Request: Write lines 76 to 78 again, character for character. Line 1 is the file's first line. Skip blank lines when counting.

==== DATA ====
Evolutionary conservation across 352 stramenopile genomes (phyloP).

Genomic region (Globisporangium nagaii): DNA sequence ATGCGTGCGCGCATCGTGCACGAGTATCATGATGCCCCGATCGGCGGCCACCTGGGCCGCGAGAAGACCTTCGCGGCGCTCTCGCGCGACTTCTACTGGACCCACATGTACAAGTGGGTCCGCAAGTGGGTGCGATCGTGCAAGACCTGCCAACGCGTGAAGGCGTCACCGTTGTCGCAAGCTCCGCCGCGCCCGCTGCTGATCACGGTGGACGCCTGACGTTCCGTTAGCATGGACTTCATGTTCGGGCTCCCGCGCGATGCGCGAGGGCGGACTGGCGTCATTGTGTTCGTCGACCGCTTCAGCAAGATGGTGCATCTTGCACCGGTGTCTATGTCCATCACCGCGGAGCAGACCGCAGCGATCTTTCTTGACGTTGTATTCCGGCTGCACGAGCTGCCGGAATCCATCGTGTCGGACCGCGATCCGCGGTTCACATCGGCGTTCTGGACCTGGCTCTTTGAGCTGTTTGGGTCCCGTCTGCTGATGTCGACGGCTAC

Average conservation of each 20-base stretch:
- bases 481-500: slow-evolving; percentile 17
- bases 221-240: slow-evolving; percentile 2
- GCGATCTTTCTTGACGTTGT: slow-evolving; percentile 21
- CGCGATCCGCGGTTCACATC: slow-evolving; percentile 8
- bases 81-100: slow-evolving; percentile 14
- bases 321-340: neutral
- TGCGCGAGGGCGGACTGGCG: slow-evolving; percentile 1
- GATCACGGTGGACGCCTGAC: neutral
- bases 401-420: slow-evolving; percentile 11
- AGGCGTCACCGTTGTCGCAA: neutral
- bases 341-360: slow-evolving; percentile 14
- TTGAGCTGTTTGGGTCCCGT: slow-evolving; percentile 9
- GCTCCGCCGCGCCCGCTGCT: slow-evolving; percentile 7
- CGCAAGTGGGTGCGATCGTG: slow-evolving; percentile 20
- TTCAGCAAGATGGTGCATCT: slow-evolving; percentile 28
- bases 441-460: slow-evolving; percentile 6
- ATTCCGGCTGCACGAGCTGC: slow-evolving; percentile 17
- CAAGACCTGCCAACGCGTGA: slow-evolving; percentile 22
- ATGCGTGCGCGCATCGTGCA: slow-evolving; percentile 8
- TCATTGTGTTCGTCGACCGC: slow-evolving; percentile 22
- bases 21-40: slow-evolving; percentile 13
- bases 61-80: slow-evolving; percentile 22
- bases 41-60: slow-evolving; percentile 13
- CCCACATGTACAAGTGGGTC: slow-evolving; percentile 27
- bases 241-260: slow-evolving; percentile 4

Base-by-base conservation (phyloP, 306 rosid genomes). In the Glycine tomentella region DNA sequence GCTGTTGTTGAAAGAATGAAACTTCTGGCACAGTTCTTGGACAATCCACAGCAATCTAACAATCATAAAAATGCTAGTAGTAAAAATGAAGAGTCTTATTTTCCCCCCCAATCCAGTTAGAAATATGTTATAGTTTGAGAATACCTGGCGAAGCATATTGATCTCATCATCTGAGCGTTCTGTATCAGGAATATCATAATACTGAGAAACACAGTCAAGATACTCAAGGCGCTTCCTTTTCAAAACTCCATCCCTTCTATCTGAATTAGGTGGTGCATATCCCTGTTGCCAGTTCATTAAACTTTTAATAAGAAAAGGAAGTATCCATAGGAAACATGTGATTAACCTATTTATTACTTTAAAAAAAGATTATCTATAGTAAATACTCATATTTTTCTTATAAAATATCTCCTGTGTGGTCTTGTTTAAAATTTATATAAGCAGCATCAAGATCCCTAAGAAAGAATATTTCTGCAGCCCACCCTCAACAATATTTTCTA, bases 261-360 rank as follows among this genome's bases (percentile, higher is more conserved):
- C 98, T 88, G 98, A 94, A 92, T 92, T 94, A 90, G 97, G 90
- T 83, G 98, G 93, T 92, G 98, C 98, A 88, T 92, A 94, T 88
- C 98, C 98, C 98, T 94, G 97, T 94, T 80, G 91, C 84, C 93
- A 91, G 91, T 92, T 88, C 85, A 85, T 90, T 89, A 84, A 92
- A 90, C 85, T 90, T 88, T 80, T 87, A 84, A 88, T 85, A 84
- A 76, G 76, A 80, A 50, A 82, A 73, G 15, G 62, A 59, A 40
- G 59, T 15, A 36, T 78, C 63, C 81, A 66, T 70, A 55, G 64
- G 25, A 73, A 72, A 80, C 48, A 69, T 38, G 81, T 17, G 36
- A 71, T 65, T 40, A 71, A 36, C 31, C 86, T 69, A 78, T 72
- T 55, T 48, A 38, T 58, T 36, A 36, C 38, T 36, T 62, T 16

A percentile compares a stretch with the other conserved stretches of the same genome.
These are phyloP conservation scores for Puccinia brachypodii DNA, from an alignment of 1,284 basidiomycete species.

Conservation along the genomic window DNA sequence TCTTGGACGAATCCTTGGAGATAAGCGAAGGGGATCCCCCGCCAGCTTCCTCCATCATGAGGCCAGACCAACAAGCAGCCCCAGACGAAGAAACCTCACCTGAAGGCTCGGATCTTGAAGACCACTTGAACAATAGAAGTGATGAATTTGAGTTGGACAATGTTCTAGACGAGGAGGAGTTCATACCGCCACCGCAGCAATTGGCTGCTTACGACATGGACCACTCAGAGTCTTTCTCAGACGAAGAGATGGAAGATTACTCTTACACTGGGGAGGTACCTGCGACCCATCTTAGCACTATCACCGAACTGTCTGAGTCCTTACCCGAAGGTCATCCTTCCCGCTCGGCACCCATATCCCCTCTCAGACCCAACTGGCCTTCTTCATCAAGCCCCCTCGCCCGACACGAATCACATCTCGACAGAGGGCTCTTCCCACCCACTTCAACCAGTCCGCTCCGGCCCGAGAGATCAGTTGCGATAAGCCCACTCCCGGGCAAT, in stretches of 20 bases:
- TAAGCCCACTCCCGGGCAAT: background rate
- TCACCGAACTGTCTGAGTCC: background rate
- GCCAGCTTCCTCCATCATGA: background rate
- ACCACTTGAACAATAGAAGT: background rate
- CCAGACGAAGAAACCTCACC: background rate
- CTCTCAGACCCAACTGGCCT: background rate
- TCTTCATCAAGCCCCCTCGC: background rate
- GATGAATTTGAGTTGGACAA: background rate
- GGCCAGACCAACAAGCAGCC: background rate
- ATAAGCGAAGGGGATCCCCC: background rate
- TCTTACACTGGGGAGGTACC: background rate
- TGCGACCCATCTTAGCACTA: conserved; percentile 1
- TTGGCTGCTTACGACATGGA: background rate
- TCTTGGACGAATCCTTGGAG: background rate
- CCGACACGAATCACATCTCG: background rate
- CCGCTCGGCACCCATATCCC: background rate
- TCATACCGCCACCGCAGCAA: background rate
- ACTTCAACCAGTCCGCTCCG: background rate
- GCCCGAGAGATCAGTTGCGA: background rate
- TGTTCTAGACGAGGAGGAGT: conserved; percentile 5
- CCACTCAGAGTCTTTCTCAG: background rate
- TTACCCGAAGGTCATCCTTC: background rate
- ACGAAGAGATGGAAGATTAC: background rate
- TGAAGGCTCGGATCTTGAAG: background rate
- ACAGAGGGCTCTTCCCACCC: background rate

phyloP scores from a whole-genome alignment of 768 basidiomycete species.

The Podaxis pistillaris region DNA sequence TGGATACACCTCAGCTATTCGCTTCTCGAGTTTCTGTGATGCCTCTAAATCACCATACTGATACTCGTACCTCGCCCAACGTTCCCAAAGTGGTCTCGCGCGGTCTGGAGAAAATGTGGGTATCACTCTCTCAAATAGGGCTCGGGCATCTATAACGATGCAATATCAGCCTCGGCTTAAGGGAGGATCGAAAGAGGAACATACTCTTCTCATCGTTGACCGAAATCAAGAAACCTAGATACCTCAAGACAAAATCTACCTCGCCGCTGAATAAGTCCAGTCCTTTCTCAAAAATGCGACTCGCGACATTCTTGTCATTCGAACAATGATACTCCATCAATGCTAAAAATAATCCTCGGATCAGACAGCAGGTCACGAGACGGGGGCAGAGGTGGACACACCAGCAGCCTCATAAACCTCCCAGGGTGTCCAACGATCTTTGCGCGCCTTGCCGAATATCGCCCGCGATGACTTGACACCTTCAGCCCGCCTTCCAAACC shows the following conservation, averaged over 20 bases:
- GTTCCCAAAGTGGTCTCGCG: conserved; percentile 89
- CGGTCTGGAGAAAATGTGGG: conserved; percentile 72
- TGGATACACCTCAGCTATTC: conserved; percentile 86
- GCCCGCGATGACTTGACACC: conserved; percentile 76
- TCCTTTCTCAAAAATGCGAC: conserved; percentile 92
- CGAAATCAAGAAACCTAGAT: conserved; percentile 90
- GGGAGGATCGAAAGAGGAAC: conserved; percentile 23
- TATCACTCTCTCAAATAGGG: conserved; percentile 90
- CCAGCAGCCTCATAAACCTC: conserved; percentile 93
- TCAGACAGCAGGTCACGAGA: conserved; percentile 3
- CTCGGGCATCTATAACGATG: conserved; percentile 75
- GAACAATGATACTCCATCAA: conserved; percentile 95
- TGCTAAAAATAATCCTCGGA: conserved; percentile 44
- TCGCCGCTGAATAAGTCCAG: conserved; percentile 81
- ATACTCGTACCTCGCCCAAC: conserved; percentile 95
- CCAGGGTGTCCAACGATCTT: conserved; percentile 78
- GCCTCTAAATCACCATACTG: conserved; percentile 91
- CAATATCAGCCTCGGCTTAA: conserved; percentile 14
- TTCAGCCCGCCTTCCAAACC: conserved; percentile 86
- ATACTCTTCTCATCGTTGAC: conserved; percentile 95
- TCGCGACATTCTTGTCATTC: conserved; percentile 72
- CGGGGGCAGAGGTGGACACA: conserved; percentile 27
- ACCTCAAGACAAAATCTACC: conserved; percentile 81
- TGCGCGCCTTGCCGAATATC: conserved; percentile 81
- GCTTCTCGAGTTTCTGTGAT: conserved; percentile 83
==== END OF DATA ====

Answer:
- GGGAGGATCGAAAGAGGAAC: conserved; percentile 23
- TATCACTCTCTCAAATAGGG: conserved; percentile 90
- CCAGCAGCCTCATAAACCTC: conserved; percentile 93